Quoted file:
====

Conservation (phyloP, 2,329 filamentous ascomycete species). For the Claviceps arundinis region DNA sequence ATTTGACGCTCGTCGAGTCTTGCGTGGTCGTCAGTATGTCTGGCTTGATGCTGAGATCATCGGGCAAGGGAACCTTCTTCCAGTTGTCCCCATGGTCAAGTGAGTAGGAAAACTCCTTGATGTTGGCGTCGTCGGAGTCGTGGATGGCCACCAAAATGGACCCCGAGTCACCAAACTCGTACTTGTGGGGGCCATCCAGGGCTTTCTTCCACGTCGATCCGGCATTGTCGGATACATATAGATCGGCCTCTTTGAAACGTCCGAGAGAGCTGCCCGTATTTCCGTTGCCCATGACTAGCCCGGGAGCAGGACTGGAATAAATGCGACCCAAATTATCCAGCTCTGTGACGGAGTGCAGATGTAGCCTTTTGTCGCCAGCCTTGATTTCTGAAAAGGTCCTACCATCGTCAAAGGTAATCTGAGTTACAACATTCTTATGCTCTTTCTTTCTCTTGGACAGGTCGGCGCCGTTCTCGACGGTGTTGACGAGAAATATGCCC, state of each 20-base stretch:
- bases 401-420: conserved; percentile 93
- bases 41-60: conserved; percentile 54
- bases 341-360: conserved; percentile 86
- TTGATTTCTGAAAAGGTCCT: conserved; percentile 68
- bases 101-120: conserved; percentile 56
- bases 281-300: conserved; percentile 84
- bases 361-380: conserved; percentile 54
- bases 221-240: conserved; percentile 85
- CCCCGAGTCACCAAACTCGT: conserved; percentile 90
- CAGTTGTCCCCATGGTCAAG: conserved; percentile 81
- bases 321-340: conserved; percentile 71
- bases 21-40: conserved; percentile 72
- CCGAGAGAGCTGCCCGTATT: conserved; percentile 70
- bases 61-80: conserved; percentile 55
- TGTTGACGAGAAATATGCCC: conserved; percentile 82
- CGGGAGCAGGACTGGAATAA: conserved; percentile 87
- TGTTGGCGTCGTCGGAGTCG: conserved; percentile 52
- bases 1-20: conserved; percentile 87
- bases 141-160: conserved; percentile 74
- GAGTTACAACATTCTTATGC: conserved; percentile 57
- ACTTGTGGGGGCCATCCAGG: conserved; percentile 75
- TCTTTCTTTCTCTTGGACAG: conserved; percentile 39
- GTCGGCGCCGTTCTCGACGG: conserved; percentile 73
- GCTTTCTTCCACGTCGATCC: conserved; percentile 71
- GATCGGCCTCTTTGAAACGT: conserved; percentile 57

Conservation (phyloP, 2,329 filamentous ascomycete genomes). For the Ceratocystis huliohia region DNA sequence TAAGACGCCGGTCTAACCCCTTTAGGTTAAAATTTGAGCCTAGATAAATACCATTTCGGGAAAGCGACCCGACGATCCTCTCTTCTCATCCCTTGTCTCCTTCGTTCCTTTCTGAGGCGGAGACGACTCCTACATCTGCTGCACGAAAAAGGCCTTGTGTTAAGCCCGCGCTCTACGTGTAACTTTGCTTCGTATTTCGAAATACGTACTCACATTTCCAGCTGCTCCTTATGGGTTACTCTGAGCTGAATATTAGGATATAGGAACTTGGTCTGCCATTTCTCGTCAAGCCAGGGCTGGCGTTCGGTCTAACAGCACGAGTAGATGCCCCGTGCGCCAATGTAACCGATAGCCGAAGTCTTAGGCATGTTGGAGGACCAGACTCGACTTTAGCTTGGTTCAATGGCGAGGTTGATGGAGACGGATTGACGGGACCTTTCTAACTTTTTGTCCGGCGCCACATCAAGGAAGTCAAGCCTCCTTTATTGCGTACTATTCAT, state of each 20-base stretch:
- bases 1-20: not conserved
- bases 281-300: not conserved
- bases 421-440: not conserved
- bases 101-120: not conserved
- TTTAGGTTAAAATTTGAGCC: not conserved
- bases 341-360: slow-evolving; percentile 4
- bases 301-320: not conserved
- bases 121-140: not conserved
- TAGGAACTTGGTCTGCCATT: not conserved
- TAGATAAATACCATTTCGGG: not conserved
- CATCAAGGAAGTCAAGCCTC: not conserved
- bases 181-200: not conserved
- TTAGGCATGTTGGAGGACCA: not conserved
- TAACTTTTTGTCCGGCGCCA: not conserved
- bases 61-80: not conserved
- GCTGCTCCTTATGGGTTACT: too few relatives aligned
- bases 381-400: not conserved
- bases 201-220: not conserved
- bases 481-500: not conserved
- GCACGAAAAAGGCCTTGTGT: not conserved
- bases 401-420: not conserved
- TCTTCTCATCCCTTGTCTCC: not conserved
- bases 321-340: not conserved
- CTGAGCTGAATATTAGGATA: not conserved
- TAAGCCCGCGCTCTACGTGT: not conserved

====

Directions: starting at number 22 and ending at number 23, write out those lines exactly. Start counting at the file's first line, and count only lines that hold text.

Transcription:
- ACTTGTGGGGGCCATCCAGG: conserved; percentile 75
- TCTTTCTTTCTCTTGGACAG: conserved; percentile 39